Carlos Alberto Torres concluded by saying that "after 30 years of neoliberalism we are worse off, because we have not solved the problem of illiteracy. This economic model has created poverty and benefited the few against the majority."

Trade Blocs and Social Integration

Antonio Cisneros defines social integration as "a process for managing inequalities and division." It is what gives a society and its government legitimacy. Cisneros has reason to be particularly concerned with the erosion of social integration, as he is a Professor of Development at the Bolivian Catholic University in La Paz, Bolivia, a center for some of the deepest social unrest seen anywhere in Latin America in recent years.

Cisneros proposed that social integration generally develops as a result of deliberate state policy, and that its most effective means are policies that reduce poverty, promote technology transfer and economic growth, and sustain social development.

"Last November there was a presidents' meeting in Santa Cruz, Bolivia," the 13th Ibero-American Summit. "There was controversy. The idea was to get a consensus to set up a free trade agreement. There were many contradictory analyses. Two weeks before, in October, there was a popular uprising which resulted in a change of government."

At the end of May 2004 there was a meeting of 58 heads of state at the third European Union-Latin America Summit in Guadalajara, Mexico. During that conference, Cisneros commented, "there was a lot of civil resistance by the population." Social unrest, he concluded, is directed at free trade projects, and globalization has had negative effects in the region. "Social integration and development have not improved in Latin America under globalization."

Capital transfer "after 20 years has resulted in concentration of capital, loss of jobs, and widening inequality between rich and poor, in and between countries," Cisneros said. "More than 200 million people in Latin America cannot meet basic needs, food, shelter. More than 100 million people are indigenous with very low poverty levels. Ninety-one million became poor in the last 20 years. Twenty-three million are no longer middle class. Forty million children live or work in the streets."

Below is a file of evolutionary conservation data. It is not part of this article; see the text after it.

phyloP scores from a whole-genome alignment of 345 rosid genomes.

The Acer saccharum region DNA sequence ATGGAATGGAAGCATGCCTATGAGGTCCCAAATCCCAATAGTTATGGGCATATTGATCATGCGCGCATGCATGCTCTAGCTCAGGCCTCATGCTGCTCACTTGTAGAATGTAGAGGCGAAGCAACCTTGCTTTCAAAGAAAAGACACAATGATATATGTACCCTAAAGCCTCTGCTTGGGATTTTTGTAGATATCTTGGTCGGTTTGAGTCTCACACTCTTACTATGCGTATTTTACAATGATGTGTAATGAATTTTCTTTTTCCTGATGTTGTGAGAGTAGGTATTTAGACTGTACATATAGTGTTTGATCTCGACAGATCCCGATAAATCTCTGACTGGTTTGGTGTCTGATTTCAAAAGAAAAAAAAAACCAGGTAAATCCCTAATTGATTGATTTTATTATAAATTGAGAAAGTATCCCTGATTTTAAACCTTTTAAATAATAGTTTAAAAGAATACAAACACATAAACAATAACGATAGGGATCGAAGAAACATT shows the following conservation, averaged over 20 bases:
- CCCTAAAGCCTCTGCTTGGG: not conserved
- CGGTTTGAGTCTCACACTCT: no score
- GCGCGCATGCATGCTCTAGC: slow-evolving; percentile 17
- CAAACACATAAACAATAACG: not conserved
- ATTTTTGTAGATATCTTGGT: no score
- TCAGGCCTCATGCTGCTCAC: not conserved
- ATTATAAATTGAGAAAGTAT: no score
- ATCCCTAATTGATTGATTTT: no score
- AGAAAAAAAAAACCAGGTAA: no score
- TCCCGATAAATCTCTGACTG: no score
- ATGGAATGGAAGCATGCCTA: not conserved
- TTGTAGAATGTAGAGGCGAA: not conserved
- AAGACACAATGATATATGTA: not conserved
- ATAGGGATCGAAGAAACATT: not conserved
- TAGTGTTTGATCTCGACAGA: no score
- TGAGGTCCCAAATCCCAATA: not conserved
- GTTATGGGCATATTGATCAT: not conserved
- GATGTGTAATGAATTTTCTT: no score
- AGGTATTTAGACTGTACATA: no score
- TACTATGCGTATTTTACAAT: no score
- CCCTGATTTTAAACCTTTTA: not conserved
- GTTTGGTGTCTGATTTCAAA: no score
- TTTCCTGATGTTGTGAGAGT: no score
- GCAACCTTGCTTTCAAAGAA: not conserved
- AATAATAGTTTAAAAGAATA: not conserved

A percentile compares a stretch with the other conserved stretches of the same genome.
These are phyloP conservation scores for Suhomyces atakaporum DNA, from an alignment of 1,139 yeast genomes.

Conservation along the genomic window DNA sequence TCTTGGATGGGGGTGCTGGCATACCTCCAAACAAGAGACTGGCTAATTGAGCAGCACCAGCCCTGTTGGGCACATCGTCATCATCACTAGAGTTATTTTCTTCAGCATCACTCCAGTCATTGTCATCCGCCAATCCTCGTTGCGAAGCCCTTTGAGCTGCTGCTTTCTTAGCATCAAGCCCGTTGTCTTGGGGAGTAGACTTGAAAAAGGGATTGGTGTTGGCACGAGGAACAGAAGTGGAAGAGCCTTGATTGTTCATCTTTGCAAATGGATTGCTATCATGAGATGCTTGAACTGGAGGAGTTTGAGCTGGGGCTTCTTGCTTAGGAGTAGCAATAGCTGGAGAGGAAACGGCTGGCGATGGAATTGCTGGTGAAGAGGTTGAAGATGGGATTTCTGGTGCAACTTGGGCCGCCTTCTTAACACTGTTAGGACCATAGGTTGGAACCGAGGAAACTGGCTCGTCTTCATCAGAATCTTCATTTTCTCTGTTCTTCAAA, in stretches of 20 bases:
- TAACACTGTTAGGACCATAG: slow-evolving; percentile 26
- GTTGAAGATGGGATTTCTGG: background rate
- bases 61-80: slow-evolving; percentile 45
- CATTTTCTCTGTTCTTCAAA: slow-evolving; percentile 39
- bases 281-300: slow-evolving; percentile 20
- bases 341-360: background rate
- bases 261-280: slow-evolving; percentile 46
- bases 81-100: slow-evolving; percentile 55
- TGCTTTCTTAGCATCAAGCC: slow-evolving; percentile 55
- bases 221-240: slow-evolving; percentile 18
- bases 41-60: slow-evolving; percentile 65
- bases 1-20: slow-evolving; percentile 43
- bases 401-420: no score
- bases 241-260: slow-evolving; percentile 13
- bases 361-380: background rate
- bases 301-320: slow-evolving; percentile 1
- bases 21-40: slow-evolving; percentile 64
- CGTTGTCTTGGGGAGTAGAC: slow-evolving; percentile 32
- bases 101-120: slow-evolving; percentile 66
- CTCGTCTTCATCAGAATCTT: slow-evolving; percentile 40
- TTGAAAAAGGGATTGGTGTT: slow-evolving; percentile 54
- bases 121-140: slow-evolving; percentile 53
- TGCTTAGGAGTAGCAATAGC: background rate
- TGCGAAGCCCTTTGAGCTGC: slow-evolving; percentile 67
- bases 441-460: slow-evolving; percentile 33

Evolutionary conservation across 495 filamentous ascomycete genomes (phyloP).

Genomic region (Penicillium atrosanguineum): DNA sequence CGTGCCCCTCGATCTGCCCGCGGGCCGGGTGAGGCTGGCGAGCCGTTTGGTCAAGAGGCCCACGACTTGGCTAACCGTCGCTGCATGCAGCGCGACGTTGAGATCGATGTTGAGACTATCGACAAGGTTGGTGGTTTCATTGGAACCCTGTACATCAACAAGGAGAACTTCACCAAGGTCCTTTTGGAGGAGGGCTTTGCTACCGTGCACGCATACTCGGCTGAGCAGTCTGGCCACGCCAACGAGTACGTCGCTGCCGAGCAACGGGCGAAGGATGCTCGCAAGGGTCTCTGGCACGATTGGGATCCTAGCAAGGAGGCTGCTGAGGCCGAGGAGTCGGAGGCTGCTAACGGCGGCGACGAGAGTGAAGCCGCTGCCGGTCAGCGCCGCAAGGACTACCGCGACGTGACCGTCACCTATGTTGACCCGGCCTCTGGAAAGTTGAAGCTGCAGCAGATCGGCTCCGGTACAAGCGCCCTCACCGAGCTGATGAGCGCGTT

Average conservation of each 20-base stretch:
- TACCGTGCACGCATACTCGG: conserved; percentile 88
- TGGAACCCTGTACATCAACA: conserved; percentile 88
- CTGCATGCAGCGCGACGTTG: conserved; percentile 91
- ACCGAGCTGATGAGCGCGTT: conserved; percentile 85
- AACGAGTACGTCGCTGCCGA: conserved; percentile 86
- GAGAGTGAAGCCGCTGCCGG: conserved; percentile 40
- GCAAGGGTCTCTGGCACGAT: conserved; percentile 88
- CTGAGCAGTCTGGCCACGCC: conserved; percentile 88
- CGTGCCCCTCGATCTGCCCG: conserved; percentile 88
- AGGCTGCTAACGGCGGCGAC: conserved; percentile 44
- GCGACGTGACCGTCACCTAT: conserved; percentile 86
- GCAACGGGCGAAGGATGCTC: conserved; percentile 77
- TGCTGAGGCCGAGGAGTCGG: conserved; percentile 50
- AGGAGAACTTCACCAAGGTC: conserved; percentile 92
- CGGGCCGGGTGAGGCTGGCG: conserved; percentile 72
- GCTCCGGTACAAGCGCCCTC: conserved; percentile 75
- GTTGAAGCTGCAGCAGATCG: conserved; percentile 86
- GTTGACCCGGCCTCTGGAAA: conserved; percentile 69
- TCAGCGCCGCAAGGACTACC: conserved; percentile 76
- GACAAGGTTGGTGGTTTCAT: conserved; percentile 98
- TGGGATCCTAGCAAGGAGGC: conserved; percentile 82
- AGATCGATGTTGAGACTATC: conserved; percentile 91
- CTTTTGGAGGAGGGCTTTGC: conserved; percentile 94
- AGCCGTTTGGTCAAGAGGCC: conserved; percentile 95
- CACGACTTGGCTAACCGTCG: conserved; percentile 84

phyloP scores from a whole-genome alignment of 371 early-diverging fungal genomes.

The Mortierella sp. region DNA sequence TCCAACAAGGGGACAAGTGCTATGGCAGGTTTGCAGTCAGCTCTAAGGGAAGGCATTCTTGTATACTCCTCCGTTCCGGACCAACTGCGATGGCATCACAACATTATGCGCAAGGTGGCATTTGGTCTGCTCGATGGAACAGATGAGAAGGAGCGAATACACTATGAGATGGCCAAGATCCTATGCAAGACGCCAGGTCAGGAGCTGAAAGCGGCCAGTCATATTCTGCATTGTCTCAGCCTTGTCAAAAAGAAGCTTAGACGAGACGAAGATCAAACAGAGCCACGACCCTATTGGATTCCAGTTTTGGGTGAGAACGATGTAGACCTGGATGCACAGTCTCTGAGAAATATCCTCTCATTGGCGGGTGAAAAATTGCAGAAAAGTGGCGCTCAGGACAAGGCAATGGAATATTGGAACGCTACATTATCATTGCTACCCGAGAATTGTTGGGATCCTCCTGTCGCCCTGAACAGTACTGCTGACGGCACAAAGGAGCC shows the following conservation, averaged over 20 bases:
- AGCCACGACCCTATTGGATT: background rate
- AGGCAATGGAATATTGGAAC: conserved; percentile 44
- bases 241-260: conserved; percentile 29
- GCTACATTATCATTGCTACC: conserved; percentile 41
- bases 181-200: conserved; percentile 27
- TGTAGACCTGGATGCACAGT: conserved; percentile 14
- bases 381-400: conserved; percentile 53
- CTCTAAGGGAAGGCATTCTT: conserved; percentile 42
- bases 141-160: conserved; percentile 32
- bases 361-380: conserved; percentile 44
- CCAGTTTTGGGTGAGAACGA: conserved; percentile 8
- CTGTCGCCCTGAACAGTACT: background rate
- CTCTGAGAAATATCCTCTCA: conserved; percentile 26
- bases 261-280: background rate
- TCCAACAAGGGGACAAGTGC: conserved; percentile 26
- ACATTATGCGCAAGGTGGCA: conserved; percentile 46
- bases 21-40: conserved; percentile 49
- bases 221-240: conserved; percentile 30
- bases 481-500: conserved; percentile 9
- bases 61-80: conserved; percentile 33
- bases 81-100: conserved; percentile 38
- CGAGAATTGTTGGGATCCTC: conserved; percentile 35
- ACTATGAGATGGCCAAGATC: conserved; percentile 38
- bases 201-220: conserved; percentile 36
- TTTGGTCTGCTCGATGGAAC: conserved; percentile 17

He insisted that plans for the Free Trade Area of the Americas (FTAA) "must incorporate some ideas on social equality to become viable in Latin America." He added that "There is much unrest in my country presently. It will not settle down until some of its grievances are met. Regarding civil society, community and indigenous groups feel they have been left out of globalization and the free trade process. There is a rapid decline in the quality of life and it is getting worse. Poverty is getting worse. Native indigenous groups resent the FTAA policies. Trade and investment are oriented toward big business. There is no priority or interest in improving social services."

Cisneros concluded that Latin America needs a spokesperson for its interests in the FTAA discussions. "Will it be Brazil? Will it be Mexico? Will it be Mercosur? It is up to the governments and the leaderships to make the FTAA an instrument of hope and not an instrument of despair."

Negotiations for the Free Trade Area of the Americas

Eugenio Valenciano, professor of Economics at the Universidad de Belgrano, Buenos Aires, Argentina, turned to the strictly economic and commercial side of global trade and trade blocs for Latin America, particularly the in-progress negotiations to establish the hemisphere-wide Free Trade Area of the Americas. Professor Valenciano delivered his paper in Spanish. Following is a summary of his remarks contributed by Manuel Arroyo, a student in the Latin American Studies interdepartmental MA program at UCLA.